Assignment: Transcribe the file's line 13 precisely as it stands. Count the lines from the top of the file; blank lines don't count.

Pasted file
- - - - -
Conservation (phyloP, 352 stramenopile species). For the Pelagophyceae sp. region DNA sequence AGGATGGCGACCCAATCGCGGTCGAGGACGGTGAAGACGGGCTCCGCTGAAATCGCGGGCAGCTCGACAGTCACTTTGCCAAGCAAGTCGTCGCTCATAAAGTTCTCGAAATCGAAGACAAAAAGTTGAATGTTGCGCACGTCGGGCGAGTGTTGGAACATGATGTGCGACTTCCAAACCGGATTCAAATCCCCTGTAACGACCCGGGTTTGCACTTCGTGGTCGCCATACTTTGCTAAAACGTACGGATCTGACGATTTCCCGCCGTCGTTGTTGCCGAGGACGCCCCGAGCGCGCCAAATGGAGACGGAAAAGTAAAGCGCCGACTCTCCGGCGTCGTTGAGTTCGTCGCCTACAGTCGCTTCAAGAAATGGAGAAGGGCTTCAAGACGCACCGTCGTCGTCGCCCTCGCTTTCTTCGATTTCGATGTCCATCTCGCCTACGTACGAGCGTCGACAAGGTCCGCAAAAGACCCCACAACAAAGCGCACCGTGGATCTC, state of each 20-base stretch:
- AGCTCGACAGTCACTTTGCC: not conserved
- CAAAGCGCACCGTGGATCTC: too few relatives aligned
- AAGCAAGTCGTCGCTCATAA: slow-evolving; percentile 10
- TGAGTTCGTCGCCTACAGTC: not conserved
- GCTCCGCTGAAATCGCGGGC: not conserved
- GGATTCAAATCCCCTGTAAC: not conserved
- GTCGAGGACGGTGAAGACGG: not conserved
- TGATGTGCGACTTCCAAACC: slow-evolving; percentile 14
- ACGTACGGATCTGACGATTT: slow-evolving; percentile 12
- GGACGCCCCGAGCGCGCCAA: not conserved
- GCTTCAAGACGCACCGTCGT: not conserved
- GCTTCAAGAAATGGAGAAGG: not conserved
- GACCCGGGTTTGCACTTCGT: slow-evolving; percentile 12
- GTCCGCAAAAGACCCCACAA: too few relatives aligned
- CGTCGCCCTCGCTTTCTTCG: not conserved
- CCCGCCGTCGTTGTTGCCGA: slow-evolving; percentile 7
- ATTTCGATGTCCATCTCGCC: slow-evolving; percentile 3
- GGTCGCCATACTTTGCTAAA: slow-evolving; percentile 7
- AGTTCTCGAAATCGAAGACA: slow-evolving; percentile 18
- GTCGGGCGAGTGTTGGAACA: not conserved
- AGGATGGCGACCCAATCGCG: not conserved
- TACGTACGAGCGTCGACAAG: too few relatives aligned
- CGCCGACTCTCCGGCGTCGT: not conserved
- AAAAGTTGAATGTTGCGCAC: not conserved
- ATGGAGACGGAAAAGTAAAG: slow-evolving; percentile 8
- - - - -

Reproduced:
- GCTTCAAGAAATGGAGAAGG: not conserved